Second City, the Chicago comedy institution known as a breeding ground for SNL talent/tourist trap, was rocked last week by news that company Executive Producer and co-owner Andrew Alexander will be stepping down. In his statement, published on Second City’s website, Alexander acknowledges failures on the part of himself and company leadership to meaningfully address systemic racism within the theater and the audiences that attend shows. He states: “The company has grown significantly – yet culturally homogeneously. […] I surrounded myself with people mostly of my own race and culture. […] While diversifying the theater artistically, I failed to create an anti-racist environment wherein artists of color might thrive. I am so deeply and inexpressibly sorry.”
You can read Alexander’s full statement, including his promise to leave Second City in the hands of a person of color, here.
Rewinding a few years, in 2016 Second City’s “e.t.c” troupe ran a revue called “A Red Line Runs Through It”. Second City is too dependent on tourists for its political humor to be really cutting edge, but “Red Line” was different. Just the name is evocative, as the red line is the L route that runs from the far north side of Chicago to the far south side. From the red line, you can see both baseball stadiums and the complete racial and economic segregation of the city. “Red Line” was a moderately scathing revue, featuring a song to the tune of “Rama Lama Ding Dong” about former mayor Rahm Emanuel participating in a cover-up of evidence relating to the murder of unarmed Black teen Laquan McDonald by a police officer. The show was also plagued by backstage upheaval, with four members of the company quitting the run early and citing racist remarks from the audience as a pervasive issue. Peter S. Kim wrote about his decision to quit the revue—and Second City—here.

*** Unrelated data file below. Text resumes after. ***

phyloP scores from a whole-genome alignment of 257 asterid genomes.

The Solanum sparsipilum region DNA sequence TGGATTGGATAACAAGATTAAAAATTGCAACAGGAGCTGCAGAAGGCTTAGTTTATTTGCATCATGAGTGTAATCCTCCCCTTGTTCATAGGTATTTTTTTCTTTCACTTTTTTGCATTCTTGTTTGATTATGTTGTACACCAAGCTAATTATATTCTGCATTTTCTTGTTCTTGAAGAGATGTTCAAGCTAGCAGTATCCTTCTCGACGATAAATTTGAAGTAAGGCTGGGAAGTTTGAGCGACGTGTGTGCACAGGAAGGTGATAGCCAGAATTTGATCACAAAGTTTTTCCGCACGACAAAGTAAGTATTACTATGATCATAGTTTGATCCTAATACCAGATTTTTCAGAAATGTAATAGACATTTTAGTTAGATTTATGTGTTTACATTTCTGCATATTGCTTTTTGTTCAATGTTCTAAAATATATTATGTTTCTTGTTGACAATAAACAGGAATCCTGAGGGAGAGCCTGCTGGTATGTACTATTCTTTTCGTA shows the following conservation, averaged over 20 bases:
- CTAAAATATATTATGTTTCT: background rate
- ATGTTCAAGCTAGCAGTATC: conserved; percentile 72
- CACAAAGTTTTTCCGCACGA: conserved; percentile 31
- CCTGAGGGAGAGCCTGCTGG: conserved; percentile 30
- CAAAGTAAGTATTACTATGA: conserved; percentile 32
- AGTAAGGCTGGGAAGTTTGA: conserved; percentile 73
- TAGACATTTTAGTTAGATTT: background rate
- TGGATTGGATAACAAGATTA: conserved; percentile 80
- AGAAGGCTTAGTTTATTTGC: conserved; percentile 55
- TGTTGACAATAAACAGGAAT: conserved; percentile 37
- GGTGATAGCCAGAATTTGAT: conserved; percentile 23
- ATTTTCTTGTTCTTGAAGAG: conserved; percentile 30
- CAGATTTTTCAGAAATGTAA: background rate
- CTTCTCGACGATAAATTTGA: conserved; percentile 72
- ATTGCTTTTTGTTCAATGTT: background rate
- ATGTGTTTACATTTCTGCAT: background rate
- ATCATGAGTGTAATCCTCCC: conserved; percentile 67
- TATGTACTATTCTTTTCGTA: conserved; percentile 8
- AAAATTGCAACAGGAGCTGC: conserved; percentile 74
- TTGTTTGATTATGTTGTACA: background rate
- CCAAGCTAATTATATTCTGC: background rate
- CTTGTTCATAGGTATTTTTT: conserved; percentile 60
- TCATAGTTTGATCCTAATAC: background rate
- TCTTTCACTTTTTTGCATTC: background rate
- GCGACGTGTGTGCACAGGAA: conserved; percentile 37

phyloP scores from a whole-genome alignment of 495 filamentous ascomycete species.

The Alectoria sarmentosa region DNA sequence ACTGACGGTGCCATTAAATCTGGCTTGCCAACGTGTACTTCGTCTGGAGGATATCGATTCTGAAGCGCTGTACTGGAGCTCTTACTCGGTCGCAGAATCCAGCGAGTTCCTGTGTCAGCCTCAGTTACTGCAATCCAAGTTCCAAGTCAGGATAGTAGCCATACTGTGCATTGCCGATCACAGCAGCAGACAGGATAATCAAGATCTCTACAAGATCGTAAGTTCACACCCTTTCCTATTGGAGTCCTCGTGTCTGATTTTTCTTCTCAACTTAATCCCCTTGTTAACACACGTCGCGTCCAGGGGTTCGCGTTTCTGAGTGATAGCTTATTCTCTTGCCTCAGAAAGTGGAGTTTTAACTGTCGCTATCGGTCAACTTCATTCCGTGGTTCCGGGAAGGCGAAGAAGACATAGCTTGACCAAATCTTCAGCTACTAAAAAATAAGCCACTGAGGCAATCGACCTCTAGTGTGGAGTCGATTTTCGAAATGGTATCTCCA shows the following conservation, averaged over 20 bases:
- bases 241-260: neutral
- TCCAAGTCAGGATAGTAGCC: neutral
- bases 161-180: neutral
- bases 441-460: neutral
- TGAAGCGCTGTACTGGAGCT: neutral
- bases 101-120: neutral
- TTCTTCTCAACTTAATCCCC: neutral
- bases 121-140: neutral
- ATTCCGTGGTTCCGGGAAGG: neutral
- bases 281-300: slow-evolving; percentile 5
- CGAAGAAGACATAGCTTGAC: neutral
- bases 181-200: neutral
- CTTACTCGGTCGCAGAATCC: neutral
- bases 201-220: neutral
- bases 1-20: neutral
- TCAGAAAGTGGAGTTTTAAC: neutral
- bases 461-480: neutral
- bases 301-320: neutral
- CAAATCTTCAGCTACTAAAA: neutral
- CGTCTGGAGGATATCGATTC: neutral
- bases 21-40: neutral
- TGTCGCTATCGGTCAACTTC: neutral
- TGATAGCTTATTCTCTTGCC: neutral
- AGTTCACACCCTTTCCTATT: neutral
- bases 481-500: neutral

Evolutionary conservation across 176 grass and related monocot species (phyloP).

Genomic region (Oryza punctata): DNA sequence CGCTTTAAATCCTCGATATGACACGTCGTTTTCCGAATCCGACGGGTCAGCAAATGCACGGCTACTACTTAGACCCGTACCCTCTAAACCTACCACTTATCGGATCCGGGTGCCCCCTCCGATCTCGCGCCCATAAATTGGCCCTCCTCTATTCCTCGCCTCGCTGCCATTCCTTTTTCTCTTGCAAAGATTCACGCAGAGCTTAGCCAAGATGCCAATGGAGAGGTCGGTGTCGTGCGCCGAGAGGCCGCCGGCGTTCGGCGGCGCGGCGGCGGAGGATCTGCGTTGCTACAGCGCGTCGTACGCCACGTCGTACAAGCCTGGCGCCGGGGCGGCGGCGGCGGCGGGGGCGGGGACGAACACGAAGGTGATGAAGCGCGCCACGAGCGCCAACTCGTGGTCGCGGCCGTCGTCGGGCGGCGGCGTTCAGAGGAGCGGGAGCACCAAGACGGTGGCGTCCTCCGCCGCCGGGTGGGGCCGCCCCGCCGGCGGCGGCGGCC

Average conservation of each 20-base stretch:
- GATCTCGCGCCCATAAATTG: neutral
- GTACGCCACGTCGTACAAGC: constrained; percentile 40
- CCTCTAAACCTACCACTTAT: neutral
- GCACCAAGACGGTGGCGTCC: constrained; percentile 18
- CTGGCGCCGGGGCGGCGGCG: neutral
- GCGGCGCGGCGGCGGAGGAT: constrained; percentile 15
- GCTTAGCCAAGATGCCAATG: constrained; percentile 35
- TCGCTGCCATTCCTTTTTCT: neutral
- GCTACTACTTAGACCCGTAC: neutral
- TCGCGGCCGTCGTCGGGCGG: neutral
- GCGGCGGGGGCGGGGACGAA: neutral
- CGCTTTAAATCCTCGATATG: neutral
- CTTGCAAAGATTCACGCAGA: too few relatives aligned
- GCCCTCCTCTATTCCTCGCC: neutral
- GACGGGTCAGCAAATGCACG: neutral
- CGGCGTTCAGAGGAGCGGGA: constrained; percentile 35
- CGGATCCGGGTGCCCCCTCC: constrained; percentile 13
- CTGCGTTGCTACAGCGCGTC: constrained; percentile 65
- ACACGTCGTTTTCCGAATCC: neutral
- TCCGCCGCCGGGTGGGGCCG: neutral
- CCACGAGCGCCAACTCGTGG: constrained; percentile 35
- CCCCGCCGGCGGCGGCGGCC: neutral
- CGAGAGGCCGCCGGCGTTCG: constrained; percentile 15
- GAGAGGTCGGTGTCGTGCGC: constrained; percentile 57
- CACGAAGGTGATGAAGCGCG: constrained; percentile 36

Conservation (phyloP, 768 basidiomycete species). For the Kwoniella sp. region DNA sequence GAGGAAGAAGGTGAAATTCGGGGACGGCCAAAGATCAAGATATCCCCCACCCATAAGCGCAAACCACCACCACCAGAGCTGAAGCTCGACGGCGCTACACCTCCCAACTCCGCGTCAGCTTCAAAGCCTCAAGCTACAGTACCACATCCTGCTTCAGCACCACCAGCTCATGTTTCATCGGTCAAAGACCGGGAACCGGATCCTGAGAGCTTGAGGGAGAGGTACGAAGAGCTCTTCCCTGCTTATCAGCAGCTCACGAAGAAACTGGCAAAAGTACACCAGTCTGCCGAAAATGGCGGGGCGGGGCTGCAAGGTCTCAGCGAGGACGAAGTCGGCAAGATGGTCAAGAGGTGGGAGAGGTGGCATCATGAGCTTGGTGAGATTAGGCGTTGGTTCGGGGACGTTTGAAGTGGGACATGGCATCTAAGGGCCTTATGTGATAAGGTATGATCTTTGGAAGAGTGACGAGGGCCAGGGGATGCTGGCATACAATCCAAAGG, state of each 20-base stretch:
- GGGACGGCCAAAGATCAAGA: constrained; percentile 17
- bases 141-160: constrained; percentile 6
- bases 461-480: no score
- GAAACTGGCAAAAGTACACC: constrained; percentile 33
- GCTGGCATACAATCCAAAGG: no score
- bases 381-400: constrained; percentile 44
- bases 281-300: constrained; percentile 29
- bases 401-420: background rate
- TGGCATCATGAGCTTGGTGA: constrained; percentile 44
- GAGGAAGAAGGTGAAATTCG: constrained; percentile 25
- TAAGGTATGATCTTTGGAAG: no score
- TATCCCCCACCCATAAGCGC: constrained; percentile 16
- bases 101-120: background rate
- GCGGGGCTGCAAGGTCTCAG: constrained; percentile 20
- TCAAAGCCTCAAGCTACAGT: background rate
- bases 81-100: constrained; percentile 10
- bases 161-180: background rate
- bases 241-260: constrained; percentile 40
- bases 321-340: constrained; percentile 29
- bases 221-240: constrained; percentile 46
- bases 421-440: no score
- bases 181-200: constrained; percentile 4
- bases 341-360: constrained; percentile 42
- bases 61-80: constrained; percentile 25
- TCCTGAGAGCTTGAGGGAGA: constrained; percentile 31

Also stemming from that production was a whole weird situation involving two revue performers, Scott Morehead and Aasia Lashay Bullock. Bullock left “Red Line” for unspecified reasons, and later Morehead was suspended by Second City. Then Morehead filed a discrimination lawsuit against the theater, citing Bullock as the reason that he was fired, because he complained to company management about her assaulting him and using racial slurs against him. But now we have some context. On Friday, Aasia Lashay Bullock tweeted about Second City:
the wildest part about my second city experience is that they forced me to quit because they didn't believe me. then weeks later for "unknown reasons" they fire the white man who put hands on me, but allowed the narrative to be that they fired him because of me.— Aasia LaShay (@euthanAasia) June 5, 2020